Literature is home to some of the most incredible and awesome creatures the human mind has ever conceived.

It's almost Halloween, and we think it's about time we show these creepy crawlies the love they deserve.

So cue up some appropriate music...

Dance a little Danse Macabre...

Cartoon skeletons dancing in a circle

And get ready, because we're traveling to Scarytown. It's time to meet...

The 10 Scariest/Creepiest Creatures in Literature.

#10 — The Ghost of King Hamlet

This guy kicks Hamlet into action in a super spooky way, materializing upon the battlements of Elsinore and stalking around like he owns the place.

Oh, wait. He does. Or did, anyway, before his brother poured some poison into his ear while he slept in his orchard.

(Side note: you're a King, guy. Kind of important. Maybe not sleep unguarded in your orchard next time?)

The only reason this spectre doesn't rank higher on the list is because he's not really out for scares. All he wants is revenge.

#9 — The Cheshire Cat

Imagine coming across THIS in the woods under a full moon:

The Cheshire Cat smiles, then disappears.





#8 — Macbeth's Three Witches

The Three Witches

What is even the deal with these three? Are they actual witches? Do they have supernatural powers?

And probably the spookiest question of all: If Macbeth hadn't heard their prophecy, would he still have murdered Duncan?

Fear the power of suggestion.

#7 — Scylla

In captaining his ship through dire straits, Odysseus has to make a tough choice: He can follow Circe's advice and pass closer to Scylla, condemning some of his men to be devoured by the six-headed beast, or he can try to sail by Charybdis, potentially losing everything to the whirlpool's mighty vortex.

He probably made the right choice (though a few unlucky members of his crew would disagree). But this is what he chose as the lesser of two evils?!?

A creepy illustration of Scylla capturing sailors with its tentacles.

No way. Nope. No interest in that. You can keep your freaky cephalopod-faced sailor-eating monstrosities. You couldn't pay me enough to sail in Odysseus' crew.

#6 — Grendel

The first antagonist Beowulf faces in that eponymous epic poem, Grendel isn't messing around. I mean, the guy kills and eats thirty thanemen in one night, and then harasses Hrothgar's hamlet for years.

Of course, he's no match for Beowulf, but that's like saying a tiger's no match for Godzilla. They're both devastatingly powerful.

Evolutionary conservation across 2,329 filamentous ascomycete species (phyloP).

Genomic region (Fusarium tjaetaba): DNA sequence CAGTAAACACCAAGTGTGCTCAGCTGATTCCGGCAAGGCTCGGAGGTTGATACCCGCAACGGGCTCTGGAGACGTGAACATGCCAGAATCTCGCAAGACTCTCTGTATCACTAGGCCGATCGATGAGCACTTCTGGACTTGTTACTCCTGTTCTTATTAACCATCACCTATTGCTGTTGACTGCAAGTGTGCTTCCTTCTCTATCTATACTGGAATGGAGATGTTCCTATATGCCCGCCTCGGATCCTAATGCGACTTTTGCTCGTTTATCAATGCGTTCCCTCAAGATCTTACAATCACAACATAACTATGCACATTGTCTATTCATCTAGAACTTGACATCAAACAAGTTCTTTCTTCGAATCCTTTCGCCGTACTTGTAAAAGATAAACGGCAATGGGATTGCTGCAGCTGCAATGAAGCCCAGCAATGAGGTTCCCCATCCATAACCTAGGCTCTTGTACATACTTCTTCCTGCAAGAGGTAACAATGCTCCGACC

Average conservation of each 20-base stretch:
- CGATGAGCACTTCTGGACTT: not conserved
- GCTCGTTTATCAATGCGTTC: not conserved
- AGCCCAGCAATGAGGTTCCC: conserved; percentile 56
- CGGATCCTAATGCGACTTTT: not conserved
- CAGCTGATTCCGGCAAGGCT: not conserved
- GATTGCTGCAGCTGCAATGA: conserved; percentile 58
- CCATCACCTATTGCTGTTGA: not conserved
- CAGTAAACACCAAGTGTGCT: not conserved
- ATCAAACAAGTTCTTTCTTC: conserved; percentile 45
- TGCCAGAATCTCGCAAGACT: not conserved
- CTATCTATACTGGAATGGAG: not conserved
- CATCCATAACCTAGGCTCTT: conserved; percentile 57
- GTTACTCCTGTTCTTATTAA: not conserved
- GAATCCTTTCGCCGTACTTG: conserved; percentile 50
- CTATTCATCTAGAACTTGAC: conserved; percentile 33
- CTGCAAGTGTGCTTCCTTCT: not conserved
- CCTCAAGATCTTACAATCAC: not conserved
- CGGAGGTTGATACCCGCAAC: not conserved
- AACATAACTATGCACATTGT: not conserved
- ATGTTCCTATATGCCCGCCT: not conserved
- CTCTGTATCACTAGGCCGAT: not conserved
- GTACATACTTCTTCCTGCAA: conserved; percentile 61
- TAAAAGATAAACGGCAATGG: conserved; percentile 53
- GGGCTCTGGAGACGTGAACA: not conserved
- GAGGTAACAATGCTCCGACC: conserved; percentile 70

#5 — The Terrible Trivium

This guy, from Norton Juster's The Phantom Tollbooth, doesn't seem so scary at first. He appears to be an affable gentleman (albeit one with no face), but his sinister nature is soon revealed.

You see, the Terrible Trivium is a demon who assigns our heroes pointless, mindless tasks that take a very long time, like moving a huge pile of sand with a pair of tweezers. His entire raison d'être is to distract Milo and company from their quest with petty tasks that are easy to perform.

He's the personification of wasted effort, procrastination, and bad habits, and that's why he's so terrifying.

(Okay, maybe he's more terrifying for adults, but still. That non-face.)

#4 — The Ghost of Christmas Yet to Come

The most horrifying monsters are the ones we make for ourselves.

In A Christmas Carol, Ebenezer Scrooge is a miserly man, a person who doesn't care about your problems as long as he's pulling in every last shilling he possibly can.

This guy does not care about your family. He doesn't care if you can't afford decent food. He doesn't care about your sick son.

But all that changes one fateful Christmas Eve, when three spirits visit Scrooge and reveal to him the ways in which his relentless pursuit of cold, hard cash have hurt not only others but also Scrooge himself.

By far the scariest spirit is the Ghost of Christmas Yet to Come, who shows Scrooge the truth: he is a hateful man, despised by everyone he knows, responsible for promulgating pain and suffering by keeping the salaries of his workers painfully low. The Ghost of Christmas Yet to Come scares Scrooge into changing his ways. You'd be scared too; just LOOK at this thing:

The shrouded figure of The Ghost of Christmas Yet to Come stands menacingly over Ebenezer Scrooge. A man shaking his head


#3— Medusa

Medusa's severed head, as painted by Carvaggio

A lady who has venomous snakes for hair and whose gaze can turn you to stone? You'd better believe that's terrifying. She's so powerful that her gaze works even after her death, as King Polydectes learns to his dismay.

#2 — Dracula

Christopher Lee as Dracula

Who can forget the harrowing scene in which Harker witnesses the evil Count crawl down the vertical wall of his castle — facing down? That gentlemanly facade, just beneath which a horror lies?

His ability to control bats and rats? His shapeshifting powers, which allow him to transform into a bat, a wolf, and even the night mist?

Dracula's influence on popular culture can't be overstated; he may be the most well-known monster on this list, having inspired a countless number of books, films (including, of course, the iconic portrayals by Bela Lugosi and Christopher Lee), plays, short stories, comics, radio productions, television shows, and videogames.

#1 — Frankenstein/his Creation

Frankenstein and his creation

These two share the top spot, and with good reason. Granted, Victor Frankenstein's creation does a bunch of bad things — he murders Frankenstein's brother, his best friend, and his wife — but Frankenstein is kind of a detestable guy himself. He abandons his creation to fend for itself and shows it zero love. What's a misshapen hodgepodge of disproportionate body parts to do?

It's hard to tell which is the more monstrous, and that's why these two reside at the peak of Scary Mountain.

What monsters from literature give you the chills? Let us know in the comments!